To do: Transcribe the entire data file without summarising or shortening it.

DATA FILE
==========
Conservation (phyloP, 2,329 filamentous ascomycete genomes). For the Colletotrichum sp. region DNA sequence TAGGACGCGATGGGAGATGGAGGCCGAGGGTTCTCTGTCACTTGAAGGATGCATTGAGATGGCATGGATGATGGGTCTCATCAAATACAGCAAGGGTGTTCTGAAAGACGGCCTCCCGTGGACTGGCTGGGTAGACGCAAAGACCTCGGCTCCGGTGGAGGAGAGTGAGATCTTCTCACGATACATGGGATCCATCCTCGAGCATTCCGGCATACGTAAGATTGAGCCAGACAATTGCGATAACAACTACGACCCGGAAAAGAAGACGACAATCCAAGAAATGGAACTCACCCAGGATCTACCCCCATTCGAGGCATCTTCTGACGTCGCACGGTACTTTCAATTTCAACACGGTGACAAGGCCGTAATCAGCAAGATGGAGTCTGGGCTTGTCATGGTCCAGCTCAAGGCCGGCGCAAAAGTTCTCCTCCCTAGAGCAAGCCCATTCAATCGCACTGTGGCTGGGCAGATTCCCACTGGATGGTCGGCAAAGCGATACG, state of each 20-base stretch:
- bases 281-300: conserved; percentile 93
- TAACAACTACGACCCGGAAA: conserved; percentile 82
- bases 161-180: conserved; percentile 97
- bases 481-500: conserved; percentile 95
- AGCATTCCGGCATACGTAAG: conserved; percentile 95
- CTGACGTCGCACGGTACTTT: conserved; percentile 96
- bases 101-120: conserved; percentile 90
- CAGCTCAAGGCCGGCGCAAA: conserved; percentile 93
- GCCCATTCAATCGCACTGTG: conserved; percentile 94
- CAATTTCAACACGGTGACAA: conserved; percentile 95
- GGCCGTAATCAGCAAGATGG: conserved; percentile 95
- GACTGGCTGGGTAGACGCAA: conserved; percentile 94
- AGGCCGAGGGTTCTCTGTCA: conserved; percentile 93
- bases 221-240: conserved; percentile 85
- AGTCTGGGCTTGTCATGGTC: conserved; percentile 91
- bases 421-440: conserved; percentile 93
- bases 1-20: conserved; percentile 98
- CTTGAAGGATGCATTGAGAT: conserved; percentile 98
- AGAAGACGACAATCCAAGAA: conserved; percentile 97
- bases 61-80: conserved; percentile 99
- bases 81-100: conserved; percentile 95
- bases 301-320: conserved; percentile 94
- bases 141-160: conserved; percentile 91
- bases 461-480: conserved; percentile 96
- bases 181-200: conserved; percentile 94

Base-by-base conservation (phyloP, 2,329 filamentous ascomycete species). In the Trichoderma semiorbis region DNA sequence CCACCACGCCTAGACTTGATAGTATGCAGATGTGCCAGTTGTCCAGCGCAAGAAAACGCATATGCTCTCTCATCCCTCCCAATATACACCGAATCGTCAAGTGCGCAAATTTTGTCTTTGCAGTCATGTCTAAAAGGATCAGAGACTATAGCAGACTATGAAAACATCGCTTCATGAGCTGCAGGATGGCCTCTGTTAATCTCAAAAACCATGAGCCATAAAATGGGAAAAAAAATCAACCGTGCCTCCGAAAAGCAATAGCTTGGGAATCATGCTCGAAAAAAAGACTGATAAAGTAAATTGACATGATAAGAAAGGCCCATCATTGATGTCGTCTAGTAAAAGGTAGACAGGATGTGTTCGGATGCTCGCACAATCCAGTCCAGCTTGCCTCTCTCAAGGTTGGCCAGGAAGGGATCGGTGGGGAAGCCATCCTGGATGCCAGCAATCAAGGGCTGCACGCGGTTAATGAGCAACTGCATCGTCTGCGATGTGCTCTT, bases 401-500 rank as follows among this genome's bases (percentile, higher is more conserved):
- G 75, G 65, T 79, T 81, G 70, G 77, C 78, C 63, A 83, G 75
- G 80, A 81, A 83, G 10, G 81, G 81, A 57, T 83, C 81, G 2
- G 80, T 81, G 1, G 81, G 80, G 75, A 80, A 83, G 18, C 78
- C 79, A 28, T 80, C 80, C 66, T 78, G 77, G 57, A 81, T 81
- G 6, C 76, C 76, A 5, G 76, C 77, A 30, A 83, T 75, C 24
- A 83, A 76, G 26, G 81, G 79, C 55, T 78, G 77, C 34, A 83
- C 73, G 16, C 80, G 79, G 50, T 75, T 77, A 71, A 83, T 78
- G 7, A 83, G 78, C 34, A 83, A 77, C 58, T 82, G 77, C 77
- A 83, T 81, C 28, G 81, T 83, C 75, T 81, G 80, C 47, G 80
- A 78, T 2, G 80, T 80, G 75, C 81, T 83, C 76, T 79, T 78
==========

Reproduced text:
Conservation (phyloP, 2,329 filamentous ascomycete genomes). For the Colletotrichum sp. region DNA sequence TAGGACGCGATGGGAGATGGAGGCCGAGGGTTCTCTGTCACTTGAAGGATGCATTGAGATGGCATGGATGATGGGTCTCATCAAATACAGCAAGGGTGTTCTGAAAGACGGCCTCCCGTGGACTGGCTGGGTAGACGCAAAGACCTCGGCTCCGGTGGAGGAGAGTGAGATCTTCTCACGATACATGGGATCCATCCTCGAGCATTCCGGCATACGTAAGATTGAGCCAGACAATTGCGATAACAACTACGACCCGGAAAAGAAGACGACAATCCAAGAAATGGAACTCACCCAGGATCTACCCCCATTCGAGGCATCTTCTGACGTCGCACGGTACTTTCAATTTCAACACGGTGACAAGGCCGTAATCAGCAAGATGGAGTCTGGGCTTGTCATGGTCCAGCTCAAGGCCGGCGCAAAAGTTCTCCTCCCTAGAGCAAGCCCATTCAATCGCACTGTGGCTGGGCAGATTCCCACTGGATGGTCGGCAAAGCGATACG, state of each 20-base stretch:
- bases 281-300: conserved; percentile 93
- TAACAACTACGACCCGGAAA: conserved; percentile 82
- bases 161-180: conserved; percentile 97
- bases 481-500: conserved; percentile 95
- AGCATTCCGGCATACGTAAG: conserved; percentile 95
- CTGACGTCGCACGGTACTTT: conserved; percentile 96
- bases 101-120: conserved; percentile 90
- CAGCTCAAGGCCGGCGCAAA: conserved; percentile 93
- GCCCATTCAATCGCACTGTG: conserved; percentile 94
- CAATTTCAACACGGTGACAA: conserved; percentile 95
- GGCCGTAATCAGCAAGATGG: conserved; percentile 95
- GACTGGCTGGGTAGACGCAA: conserved; percentile 94
- AGGCCGAGGGTTCTCTGTCA: conserved; percentile 93
- bases 221-240: conserved; percentile 85
- AGTCTGGGCTTGTCATGGTC: conserved; percentile 91
- bases 421-440: conserved; percentile 93
- bases 1-20: conserved; percentile 98
- CTTGAAGGATGCATTGAGAT: conserved; percentile 98
- AGAAGACGACAATCCAAGAA: conserved; percentile 97
- bases 61-80: conserved; percentile 99
- bases 81-100: conserved; percentile 95
- bases 301-320: conserved; percentile 94
- bases 141-160: conserved; percentile 91
- bases 461-480: conserved; percentile 96
- bases 181-200: conserved; percentile 94

Base-by-base conservation (phyloP, 2,329 filamentous ascomycete species). In the Trichoderma semiorbis region DNA sequence CCACCACGCCTAGACTTGATAGTATGCAGATGTGCCAGTTGTCCAGCGCAAGAAAACGCATATGCTCTCTCATCCCTCCCAATATACACCGAATCGTCAAGTGCGCAAATTTTGTCTTTGCAGTCATGTCTAAAAGGATCAGAGACTATAGCAGACTATGAAAACATCGCTTCATGAGCTGCAGGATGGCCTCTGTTAATCTCAAAAACCATGAGCCATAAAATGGGAAAAAAAATCAACCGTGCCTCCGAAAAGCAATAGCTTGGGAATCATGCTCGAAAAAAAGACTGATAAAGTAAATTGACATGATAAGAAAGGCCCATCATTGATGTCGTCTAGTAAAAGGTAGACAGGATGTGTTCGGATGCTCGCACAATCCAGTCCAGCTTGCCTCTCTCAAGGTTGGCCAGGAAGGGATCGGTGGGGAAGCCATCCTGGATGCCAGCAATCAAGGGCTGCACGCGGTTAATGAGCAACTGCATCGTCTGCGATGTGCTCTT, bases 401-500 rank as follows among this genome's bases (percentile, higher is more conserved):
- G 75, G 65, T 79, T 81, G 70, G 77, C 78, C 63, A 83, G 75
- G 80, A 81, A 83, G 10, G 81, G 81, A 57, T 83, C 81, G 2
- G 80, T 81, G 1, G 81, G 80, G 75, A 80, A 83, G 18, C 78
- C 79, A 28, T 80, C 80, C 66, T 78, G 77, G 57, A 81, T 81
- G 6, C 76, C 76, A 5, G 76, C 77, A 30, A 83, T 75, C 24
- A 83, A 76, G 26, G 81, G 79, C 55, T 78, G 77, C 34, A 83
- C 73, G 16, C 80, G 79, G 50, T 75, T 77, A 71, A 83, T 78
- G 7, A 83, G 78, C 34, A 83, A 77, C 58, T 82, G 77, C 77
- A 83, T 81, C 28, G 81, T 83, C 75, T 81, G 80, C 47, G 80
- A 78, T 2, G 80, T 80, G 75, C 81, T 83, C 76, T 79, T 78